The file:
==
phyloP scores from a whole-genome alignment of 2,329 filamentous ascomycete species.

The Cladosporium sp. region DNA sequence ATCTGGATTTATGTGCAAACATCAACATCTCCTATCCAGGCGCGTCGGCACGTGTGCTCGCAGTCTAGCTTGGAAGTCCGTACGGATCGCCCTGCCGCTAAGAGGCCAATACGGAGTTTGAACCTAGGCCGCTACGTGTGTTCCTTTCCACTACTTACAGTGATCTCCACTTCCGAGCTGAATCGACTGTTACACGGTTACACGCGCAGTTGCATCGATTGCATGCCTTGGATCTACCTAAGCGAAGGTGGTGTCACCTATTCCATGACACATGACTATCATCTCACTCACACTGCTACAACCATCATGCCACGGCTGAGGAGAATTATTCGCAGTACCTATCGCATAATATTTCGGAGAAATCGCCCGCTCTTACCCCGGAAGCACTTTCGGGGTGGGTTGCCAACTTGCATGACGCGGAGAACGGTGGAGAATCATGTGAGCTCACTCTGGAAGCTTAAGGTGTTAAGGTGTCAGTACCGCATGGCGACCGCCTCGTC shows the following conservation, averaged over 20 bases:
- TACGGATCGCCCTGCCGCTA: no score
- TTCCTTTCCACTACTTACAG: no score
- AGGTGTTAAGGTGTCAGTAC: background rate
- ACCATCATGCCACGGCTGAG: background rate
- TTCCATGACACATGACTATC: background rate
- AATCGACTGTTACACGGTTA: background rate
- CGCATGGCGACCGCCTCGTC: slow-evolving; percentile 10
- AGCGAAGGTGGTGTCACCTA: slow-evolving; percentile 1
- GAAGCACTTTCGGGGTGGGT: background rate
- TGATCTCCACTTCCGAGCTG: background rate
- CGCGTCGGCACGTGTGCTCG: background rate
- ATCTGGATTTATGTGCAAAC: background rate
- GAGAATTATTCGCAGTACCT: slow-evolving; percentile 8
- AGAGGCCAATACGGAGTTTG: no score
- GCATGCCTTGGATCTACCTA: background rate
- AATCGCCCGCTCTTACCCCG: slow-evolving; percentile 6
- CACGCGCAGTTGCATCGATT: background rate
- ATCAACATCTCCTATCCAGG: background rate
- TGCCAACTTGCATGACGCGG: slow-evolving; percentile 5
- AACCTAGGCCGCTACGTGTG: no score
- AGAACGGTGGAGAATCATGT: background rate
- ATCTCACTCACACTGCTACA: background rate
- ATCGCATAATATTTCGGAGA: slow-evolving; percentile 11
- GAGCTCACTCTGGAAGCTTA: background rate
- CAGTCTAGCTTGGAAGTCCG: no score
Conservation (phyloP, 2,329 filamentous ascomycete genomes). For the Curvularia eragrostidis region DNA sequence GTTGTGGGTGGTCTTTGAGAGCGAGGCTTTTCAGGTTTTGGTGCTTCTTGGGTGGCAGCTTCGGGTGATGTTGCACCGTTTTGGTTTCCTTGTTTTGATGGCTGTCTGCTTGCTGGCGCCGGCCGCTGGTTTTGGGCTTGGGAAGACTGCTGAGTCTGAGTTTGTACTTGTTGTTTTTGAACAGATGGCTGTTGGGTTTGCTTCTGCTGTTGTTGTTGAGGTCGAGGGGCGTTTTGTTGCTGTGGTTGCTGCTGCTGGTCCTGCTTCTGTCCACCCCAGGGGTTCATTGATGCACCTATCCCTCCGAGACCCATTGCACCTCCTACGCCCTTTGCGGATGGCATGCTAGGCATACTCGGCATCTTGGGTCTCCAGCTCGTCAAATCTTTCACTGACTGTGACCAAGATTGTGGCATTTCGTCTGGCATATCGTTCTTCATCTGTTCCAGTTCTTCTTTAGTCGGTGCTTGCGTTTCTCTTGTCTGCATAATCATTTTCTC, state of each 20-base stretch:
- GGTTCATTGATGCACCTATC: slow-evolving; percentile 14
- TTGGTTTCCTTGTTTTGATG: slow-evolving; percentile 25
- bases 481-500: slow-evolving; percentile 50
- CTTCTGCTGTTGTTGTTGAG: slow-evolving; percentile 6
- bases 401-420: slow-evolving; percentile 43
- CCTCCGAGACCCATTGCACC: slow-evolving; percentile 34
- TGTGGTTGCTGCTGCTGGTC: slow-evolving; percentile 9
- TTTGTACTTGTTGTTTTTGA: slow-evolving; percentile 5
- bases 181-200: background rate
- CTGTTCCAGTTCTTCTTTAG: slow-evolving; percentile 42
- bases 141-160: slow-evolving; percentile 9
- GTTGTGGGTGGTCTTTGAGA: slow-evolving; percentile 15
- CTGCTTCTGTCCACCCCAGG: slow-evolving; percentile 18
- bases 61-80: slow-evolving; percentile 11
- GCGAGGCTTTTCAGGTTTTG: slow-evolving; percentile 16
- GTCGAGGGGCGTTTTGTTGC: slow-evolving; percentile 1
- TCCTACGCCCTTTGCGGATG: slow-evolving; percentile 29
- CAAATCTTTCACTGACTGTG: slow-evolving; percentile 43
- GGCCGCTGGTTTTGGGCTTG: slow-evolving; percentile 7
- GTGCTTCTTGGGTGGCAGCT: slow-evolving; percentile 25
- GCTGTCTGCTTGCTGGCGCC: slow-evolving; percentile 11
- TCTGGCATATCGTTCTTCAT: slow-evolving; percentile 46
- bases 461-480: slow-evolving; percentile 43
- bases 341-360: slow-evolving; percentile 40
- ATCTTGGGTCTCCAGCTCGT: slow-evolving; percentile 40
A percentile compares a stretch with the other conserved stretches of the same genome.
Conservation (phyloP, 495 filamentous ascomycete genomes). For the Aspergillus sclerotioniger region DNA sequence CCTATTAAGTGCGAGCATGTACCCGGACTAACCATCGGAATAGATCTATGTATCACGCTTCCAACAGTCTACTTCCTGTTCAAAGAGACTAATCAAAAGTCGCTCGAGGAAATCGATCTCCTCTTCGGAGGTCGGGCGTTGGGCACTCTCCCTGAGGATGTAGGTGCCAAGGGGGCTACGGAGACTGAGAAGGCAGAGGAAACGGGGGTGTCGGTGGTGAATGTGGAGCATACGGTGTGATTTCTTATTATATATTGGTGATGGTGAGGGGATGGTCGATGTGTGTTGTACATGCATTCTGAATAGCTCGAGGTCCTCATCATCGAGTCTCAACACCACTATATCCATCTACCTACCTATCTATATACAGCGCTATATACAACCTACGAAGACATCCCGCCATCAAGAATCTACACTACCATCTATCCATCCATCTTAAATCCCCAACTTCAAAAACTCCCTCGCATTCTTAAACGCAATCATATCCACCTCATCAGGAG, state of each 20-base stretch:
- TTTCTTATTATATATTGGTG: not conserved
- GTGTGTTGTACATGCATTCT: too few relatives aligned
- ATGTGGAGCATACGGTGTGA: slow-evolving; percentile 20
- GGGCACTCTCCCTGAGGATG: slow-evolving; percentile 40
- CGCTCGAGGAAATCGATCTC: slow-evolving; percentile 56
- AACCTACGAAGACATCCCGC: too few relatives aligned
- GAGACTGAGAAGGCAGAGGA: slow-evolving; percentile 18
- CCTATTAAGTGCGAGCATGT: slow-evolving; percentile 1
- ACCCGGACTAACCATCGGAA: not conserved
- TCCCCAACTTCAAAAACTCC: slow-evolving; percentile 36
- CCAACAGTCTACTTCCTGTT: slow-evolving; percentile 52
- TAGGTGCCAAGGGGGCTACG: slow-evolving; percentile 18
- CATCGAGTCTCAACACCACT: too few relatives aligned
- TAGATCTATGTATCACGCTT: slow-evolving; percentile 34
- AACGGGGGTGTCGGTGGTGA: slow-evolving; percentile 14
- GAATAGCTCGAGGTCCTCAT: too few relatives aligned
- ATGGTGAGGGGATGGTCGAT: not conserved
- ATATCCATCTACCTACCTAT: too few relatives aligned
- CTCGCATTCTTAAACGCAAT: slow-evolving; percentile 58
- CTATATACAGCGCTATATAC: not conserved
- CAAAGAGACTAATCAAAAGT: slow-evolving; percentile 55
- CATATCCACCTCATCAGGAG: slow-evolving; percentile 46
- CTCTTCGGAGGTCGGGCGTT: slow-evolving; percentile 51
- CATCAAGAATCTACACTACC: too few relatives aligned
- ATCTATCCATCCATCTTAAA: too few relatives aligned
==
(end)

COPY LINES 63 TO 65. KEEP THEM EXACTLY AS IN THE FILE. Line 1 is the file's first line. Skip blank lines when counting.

- CCTATTAAGTGCGAGCATGT: slow-evolving; percentile 1
- ACCCGGACTAACCATCGGAA: not conserved
- TCCCCAACTTCAAAAACTCC: slow-evolving; percentile 36